Counting sheep in Ireland

Sathya Saran | Updated on July 19, 2019

I’ll be watching you: The Border Collie is taught to control the flocks of sheep without frightening the animals - ISTOCK.COM   -  Getty Images/iStockphoto

It’s a job reserved for the agile and obedient Border Collie dogs — and they do it best

There were three of them. I watched the trio as it moved with the confidence and precision of soldiers in a military operation. One of them was obviously the leader. She made the most strategic moves; the others complemented the manoeuvre by moving in tandem.

The leader’s eyes were fixed on another group standing nonchalantly. I counted 16 or 17 in the cluster, babies included. Carefully, moving in quick sweeps around the flock, the leader herded them out of the safe confines of the shelter into the open field. Bumping along against each other, heads lowered in submission, the subjects moved, almost as one entity, into the green open area. All through, the three guards kept a close watch, surrounding the members under vigil, ensuring they moved as directed.

I watched the scene like a person under a spell. It was a cold, windy day in Caherconnell, on the western coast of Ireland. And I was part of a large group that had gathered to watch a demonstration of sheepdogs herding their flock out to graze in the pastures and then corral them back into the pens. John Davoren, the master of the dogs, is a landowner who has been training canines for close to four decades. He said it was his way of preserving a way of life in rural Ireland.

Davoren, who is in his 50s, directs the dogs — Border Collies, a breed native to Ireland and Scotland — through calls, words and a series of sharp whistles that convey different messages to the animals. His all-girl pack of three — Rose, Lee and Sally — was all ears for the masters’ voice. Under training for over five years, Rose, quite naturally, was the leader of the pack. The other two — in Davoren’s words — were the able apprentices. The trio ran and jumped on cue with the speed of a fast-moving machine, eliciting smiles and exclamations from the onlookers.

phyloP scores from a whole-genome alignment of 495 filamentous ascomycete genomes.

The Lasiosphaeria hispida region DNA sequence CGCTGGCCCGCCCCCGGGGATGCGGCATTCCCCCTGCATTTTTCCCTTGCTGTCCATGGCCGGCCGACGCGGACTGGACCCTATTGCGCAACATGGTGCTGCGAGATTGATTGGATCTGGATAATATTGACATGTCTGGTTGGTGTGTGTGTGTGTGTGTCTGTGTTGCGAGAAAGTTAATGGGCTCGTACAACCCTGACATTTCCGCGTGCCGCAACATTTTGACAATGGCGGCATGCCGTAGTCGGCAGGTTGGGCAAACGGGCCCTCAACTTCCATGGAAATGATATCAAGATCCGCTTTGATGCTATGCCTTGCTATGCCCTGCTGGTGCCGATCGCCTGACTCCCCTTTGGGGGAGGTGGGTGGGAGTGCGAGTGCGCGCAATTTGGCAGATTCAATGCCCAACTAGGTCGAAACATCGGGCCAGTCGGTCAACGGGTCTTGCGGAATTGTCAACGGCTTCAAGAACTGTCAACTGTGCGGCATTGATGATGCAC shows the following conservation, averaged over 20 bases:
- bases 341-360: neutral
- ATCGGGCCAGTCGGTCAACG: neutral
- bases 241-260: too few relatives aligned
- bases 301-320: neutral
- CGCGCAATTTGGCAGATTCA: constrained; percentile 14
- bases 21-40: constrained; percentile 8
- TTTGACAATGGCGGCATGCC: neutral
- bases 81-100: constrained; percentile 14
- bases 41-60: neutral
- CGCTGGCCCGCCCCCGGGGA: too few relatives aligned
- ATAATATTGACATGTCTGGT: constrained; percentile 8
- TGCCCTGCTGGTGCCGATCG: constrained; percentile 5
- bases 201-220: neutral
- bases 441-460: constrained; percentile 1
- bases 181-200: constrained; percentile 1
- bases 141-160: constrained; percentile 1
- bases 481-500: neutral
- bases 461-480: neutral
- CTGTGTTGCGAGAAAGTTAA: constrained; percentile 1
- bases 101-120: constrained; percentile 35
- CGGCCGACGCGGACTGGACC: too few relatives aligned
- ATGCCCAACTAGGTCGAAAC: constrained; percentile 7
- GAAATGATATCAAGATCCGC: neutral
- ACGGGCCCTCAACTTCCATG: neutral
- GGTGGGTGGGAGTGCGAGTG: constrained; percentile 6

Unlike other dogs, Border Collies communicate to the sheep with their eyes, holding the gaze and willing the sheep to obey. They are taught to circle the sheep from a safe distance, ensuring they do not scare the cattle.

Davoren’s next trick was to show how the dogs separate the flock. He settled on three sheep standing in a corner and proceeded to command Rose to herd them out. The two others, equally eager and attentive, held back the rest. The three sheep, now huddled on one side of the fence, looked unperturbed by the number of eyes fixed on them. It seemed they knew they were mere props in the whole act.

Davoren claimed that the dogs have no idea what the next command is — the routine, he said, changes every day. He said it took him time to ensure that the predatory instincts of his canines didn’t lead them to attack the sheep. “Their job is to keep them straying into harm,” he said as he prepared for the final act of the 45-minute demonstration. The last move, expectedly, involved bringing the sheep back into the pen. The adults in the flock followed the dogs like a dream; it was the lambs that looked frisky.

A job well done, ideally, calls for rewards. In the case of animals, a biscuit is more than enough.

Davoren claimed his pockets are always full of treats — his dogs know how to steal the show.

  • Collie’s corner
  • The Border Collie, a breed native to Ireland and Scotland, is known for its ability to herd cattle. A collie needs about four to five years’ training to become the leader of a pack.
  • The Old English and the German Shepherd are among other well-known breeds of sheepdogs. Even Indian shepherds in the Himalayan regions are known to train indigenous dogs for herding cattle.
  • While some sheepdogs nip at the heels of the sheep to herd them, the Border Collie is said to use its gaze to make the sheep submit to its will.
  • Visitors to Ireland can book for sheepdog demonstrations on www.caherconnell.com

Sathya Saran is a journalist and editor based in Mumbai

Published on July 19, 2019

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